Thanks to Professor Spates for sharing the following entry with its photographs from his blog, Why Ruskin?. Click on images to enlarge them. — George P. Landow
In his comment on our last post, Mark Frost mentioned that I haven't put up anything of late which reminded us of Ruskin's unparalleled ability to make nature come alive. So today I've taken a step toward remedying that omission by reproducing a passage from the fourth volume of Ruskin's xModern Paintersx series, paragraphs telling us of the glories which are mountains, paragraphs that readers in his time judged to be among his very best (which praise is, if you've been following these posts for very long, considerable praise indeed). The paragraphs might serve another useful purpose as the summer comes toward us, for (I know for a fact that) at least some of you are planning to trek a bit in some in the mountains he describes below--for which exercising it would not be remiss to tote along this passage in your backpacks!)
Left: Foothills of the Swiss Alps from above the Lake of Brienzee. Right: .
From his first sightings of them in childhood Ruskin loved mountains--for their consummate beauty, for their power, for their ability to inspire, because they were to his keen eyes among the greatest instances of the incandescent loveliness of nature, creation, and the creator who had made them, and all else, possible. Gifts of glory!
Left:The Great Falls of Geissbach above the Lake of Brienzee, Switzerland. Right:The Mont Blanc Range (French Alps) from the Village and Bridge of St. Martins.
Later, he studied them and learned of their unparalleled (and much overlooked) ability to sustain us; learned of their necessity; learned that, without them, little else of delight and the good life would be possible; learned, in short, about the office which the mountains held on earth, learned of their intrinsic and eternal role in making that complex which is creation well, whole, and life-helping. Here is what he said (his first sentence alludes to the advances which had been recently made by geologists which had proven that creation had not been a seven-day but had been, at the very least, a seven-eons long process:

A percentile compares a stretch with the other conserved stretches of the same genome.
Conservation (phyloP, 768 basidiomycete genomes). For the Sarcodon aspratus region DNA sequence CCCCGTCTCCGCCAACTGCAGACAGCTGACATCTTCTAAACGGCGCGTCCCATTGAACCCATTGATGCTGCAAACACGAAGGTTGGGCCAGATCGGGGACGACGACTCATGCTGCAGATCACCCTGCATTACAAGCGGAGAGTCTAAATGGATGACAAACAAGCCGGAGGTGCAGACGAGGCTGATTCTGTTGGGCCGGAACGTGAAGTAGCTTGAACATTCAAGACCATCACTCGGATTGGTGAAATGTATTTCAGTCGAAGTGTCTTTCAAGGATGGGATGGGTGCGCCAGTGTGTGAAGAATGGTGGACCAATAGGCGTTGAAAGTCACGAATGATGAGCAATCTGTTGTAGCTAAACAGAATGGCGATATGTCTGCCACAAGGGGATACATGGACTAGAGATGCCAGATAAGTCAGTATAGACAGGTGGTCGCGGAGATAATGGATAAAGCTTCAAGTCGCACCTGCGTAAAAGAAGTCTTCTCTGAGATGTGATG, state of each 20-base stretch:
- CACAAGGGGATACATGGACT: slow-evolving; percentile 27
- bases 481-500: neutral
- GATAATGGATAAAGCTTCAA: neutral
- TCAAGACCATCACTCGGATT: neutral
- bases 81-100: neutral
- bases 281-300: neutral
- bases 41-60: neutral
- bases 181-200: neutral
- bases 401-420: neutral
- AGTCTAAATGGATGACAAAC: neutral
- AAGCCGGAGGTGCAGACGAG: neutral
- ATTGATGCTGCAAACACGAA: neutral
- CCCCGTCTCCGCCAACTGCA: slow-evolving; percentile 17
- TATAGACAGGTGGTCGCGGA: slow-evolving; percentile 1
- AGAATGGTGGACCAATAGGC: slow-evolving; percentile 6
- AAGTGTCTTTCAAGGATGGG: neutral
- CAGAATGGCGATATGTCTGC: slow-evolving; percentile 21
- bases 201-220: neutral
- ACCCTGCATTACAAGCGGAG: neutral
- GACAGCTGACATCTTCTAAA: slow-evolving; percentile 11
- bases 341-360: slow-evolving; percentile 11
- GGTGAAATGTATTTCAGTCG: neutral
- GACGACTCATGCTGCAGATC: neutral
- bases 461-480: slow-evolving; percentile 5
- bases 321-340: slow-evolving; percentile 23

It is not always needful—in many respects it is not possible—to conjecture the manner, or the time, in which this work [of creation] was done. But it is deeply necessary for all [of us] to consider the magnificence of the accomplished purpose and the depth of the wisdom and love which are manifested in the ordinances [given to] the hills… [F]or without mountains the air could not be purified, nor the flowing of the rivers sustained, and the earth must have become, for the most part, desert plain or stagnant marsh.
But, the feeding of the rivers and the purifying of the winds are the least of the services appointed to the hills. To fill the thirst of the human heart for the beauty of God’s working—to startle its lethargy with the deep and pure agitation of astonishment—are their higher missions. They are as a great and noble architecture—first giving shelter, comfort, and rest, and covered also with mighty sculpture and painted legend. It is impossible to examine in their connected system the feature of even the most ordinary mountain scenery without concluding that it has been prepared in order to unite, as far as possible, and in the closest compass, every means of delighting and sanctifying the [human] heart… [For] the whole heart of Nature seems thirsting to give, and still to give, shedding forth her everlasting beneficence with a profusion so patient, so passionate, that our utmost observance and thankfulness are but, at last, neglect of her nobleness, and apathy to her love…